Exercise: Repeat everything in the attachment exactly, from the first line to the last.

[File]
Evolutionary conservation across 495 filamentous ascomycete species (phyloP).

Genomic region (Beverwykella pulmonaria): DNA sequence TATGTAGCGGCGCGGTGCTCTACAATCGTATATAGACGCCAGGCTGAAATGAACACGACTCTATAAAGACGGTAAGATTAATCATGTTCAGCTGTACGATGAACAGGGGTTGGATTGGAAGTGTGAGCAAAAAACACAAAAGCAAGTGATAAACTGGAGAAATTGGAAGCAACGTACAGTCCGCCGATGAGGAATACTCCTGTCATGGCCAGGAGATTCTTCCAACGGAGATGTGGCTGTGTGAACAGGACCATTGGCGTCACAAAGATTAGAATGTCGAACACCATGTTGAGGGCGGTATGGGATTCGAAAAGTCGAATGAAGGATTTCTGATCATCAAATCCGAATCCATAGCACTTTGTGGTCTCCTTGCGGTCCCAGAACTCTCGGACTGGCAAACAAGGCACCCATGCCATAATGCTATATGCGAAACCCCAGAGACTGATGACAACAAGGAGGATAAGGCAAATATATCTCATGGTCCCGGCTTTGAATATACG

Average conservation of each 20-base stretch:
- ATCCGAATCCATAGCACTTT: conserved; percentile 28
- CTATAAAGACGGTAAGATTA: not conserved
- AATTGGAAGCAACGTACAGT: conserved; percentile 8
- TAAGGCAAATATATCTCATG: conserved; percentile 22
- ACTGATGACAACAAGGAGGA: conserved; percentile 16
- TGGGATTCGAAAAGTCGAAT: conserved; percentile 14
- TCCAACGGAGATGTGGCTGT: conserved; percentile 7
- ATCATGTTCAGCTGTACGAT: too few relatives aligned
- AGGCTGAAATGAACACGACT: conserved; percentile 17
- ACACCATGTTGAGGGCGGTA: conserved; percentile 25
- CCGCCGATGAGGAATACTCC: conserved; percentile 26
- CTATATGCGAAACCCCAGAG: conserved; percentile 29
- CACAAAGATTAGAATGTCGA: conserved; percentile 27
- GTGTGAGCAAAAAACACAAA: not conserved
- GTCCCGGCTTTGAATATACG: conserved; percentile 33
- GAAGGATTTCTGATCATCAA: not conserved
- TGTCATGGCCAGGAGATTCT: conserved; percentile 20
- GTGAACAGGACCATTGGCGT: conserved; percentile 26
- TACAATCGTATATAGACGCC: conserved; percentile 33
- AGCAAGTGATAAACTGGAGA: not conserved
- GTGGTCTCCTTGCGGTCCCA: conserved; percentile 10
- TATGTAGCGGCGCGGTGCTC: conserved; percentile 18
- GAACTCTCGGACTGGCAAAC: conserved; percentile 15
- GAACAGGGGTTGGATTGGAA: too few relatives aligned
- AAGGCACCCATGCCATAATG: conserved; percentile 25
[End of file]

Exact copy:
Evolutionary conservation across 495 filamentous ascomycete species (phyloP).

Genomic region (Beverwykella pulmonaria): DNA sequence TATGTAGCGGCGCGGTGCTCTACAATCGTATATAGACGCCAGGCTGAAATGAACACGACTCTATAAAGACGGTAAGATTAATCATGTTCAGCTGTACGATGAACAGGGGTTGGATTGGAAGTGTGAGCAAAAAACACAAAAGCAAGTGATAAACTGGAGAAATTGGAAGCAACGTACAGTCCGCCGATGAGGAATACTCCTGTCATGGCCAGGAGATTCTTCCAACGGAGATGTGGCTGTGTGAACAGGACCATTGGCGTCACAAAGATTAGAATGTCGAACACCATGTTGAGGGCGGTATGGGATTCGAAAAGTCGAATGAAGGATTTCTGATCATCAAATCCGAATCCATAGCACTTTGTGGTCTCCTTGCGGTCCCAGAACTCTCGGACTGGCAAACAAGGCACCCATGCCATAATGCTATATGCGAAACCCCAGAGACTGATGACAACAAGGAGGATAAGGCAAATATATCTCATGGTCCCGGCTTTGAATATACG

Average conservation of each 20-base stretch:
- ATCCGAATCCATAGCACTTT: conserved; percentile 28
- CTATAAAGACGGTAAGATTA: not conserved
- AATTGGAAGCAACGTACAGT: conserved; percentile 8
- TAAGGCAAATATATCTCATG: conserved; percentile 22
- ACTGATGACAACAAGGAGGA: conserved; percentile 16
- TGGGATTCGAAAAGTCGAAT: conserved; percentile 14
- TCCAACGGAGATGTGGCTGT: conserved; percentile 7
- ATCATGTTCAGCTGTACGAT: too few relatives aligned
- AGGCTGAAATGAACACGACT: conserved; percentile 17
- ACACCATGTTGAGGGCGGTA: conserved; percentile 25
- CCGCCGATGAGGAATACTCC: conserved; percentile 26
- CTATATGCGAAACCCCAGAG: conserved; percentile 29
- CACAAAGATTAGAATGTCGA: conserved; percentile 27
- GTGTGAGCAAAAAACACAAA: not conserved
- GTCCCGGCTTTGAATATACG: conserved; percentile 33
- GAAGGATTTCTGATCATCAA: not conserved
- TGTCATGGCCAGGAGATTCT: conserved; percentile 20
- GTGAACAGGACCATTGGCGT: conserved; percentile 26
- TACAATCGTATATAGACGCC: conserved; percentile 33
- AGCAAGTGATAAACTGGAGA: not conserved
- GTGGTCTCCTTGCGGTCCCA: conserved; percentile 10
- TATGTAGCGGCGCGGTGCTC: conserved; percentile 18
- GAACTCTCGGACTGGCAAAC: conserved; percentile 15
- GAACAGGGGTTGGATTGGAA: too few relatives aligned
- AAGGCACCCATGCCATAATG: conserved; percentile 25